Perhaps the city of Cleveland and fans of the Indians should be asking the question: Are we in the presence of a baseball curse, one that may be beginning to approach the magnitude of the one that allegedly faced the Red Sox for 86 years and is steadily creeping toward the magnitude of the one that still, allegedly, plagues the Cubs for more than 100 years now?

If there is a curse, it’s deserved.

Already, around the country and here in Maine, people are beginning to talk about the “Curse of Sockalexis” upon the Cleveland Major League franchise.

You see, the team began associating itself with the mascot/logo Chief Wahoo in the late 1940s. The team won its last “grinning-idiot” caricature in the early 1950s…and, of course, World Series in 1948. The team began wearing the insidious, have failed to capture a championship since, in spite of several more appearances in the postseason over the 61-year period.

Shame on Cleveland, the city to have the first black player to perform in the American League (Larry Doby), the first city in America to elect a black mayor…and, yes, the city to have the first Native American to play Major League baseball.

Penobscot Indian Louis Sockalexis of Indian Island, Maine, by virtue of his mere presence in 1897, inspired the nickname “Indians.” And, as arguably the first known Native American to play Major League baseball, he endured horrendous racist treatment from peers, fans and the press, comparable to that suffered by Jackie Robinson 50 years later.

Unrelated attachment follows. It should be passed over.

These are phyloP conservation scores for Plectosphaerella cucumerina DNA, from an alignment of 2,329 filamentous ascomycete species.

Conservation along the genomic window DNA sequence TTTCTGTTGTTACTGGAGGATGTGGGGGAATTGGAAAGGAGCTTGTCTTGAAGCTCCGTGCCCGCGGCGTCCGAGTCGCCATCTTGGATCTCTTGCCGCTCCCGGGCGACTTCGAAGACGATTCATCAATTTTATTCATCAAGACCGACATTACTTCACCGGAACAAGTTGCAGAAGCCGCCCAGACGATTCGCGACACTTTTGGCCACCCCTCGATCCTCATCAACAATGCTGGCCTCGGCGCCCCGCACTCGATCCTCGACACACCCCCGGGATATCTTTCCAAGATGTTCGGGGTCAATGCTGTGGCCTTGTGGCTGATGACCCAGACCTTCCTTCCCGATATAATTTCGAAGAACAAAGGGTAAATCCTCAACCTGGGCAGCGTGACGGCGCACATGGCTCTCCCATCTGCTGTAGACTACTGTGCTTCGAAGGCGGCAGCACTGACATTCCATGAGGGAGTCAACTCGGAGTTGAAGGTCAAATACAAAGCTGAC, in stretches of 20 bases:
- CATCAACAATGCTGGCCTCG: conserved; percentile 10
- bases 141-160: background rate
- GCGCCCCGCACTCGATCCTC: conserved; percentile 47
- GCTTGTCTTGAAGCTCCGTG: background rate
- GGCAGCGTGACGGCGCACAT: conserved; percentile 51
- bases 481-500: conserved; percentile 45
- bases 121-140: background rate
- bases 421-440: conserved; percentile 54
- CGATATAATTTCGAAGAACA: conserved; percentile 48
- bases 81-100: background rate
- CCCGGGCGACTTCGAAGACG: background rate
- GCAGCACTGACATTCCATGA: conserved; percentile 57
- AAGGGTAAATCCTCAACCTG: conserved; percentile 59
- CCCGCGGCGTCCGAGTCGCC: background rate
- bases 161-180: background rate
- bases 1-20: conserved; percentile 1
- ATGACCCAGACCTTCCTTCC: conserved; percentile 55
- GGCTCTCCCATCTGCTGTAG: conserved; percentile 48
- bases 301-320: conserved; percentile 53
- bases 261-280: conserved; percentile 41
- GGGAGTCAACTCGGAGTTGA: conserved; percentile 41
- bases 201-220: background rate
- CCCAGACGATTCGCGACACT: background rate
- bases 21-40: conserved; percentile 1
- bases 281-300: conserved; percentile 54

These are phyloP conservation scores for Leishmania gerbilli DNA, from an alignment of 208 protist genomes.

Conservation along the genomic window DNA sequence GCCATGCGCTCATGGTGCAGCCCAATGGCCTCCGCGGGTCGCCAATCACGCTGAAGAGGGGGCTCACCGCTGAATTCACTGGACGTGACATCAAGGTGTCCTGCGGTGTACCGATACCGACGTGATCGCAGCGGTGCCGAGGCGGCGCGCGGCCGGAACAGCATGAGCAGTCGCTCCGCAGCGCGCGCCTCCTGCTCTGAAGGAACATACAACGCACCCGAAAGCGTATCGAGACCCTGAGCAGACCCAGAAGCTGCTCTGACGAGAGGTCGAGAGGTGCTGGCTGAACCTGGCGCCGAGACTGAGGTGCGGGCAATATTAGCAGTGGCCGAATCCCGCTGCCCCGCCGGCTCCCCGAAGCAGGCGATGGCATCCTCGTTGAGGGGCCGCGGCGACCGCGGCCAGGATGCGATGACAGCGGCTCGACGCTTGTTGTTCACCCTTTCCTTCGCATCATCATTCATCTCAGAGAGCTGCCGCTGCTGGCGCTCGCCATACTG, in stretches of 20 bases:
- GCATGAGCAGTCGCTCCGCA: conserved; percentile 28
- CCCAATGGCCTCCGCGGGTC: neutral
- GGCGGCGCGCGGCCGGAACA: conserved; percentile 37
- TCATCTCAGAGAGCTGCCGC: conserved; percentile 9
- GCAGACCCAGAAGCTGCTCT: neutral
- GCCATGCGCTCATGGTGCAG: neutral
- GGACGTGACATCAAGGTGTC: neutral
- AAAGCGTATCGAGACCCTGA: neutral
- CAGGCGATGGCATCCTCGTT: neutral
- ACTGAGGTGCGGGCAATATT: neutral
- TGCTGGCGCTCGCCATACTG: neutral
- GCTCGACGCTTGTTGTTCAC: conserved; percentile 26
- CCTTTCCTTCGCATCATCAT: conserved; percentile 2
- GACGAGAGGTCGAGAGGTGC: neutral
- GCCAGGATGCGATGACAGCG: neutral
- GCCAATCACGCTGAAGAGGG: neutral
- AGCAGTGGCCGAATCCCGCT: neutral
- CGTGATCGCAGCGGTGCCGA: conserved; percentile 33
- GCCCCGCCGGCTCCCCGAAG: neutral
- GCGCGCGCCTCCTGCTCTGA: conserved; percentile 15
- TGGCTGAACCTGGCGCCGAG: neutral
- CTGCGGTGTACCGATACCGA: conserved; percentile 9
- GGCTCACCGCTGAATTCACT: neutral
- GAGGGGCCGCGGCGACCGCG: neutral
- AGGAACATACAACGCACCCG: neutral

Yet, over the years the Baseball Hall of Fame and the Society for American Baseball Research have touted several candidates to supplant Sockalexis, arguing for the likes of James Madison Toy (1889-91), Joe Visner (1887-1890) and Tom Oran (1876).

Some of you may remember it was this writer, obtaining a death certificate for Toy a few years ago, who debunked the myth that he had a Native American heritage. Similar to Toy, Visner doesn’t look the least bit Native American (like Toy, his portrait features significant facial hair, something early Native Americans did not possess) and there is no available proof that any of his peers knew he was Native American (if, indeed, he was). Oran, who played just 19 games in 1876, is the new SABR candidate to replace Sockalexis, but in this instance there is no known photograph of the man and no actual evidence that anyone knew he claimed a Native American background at the time he played.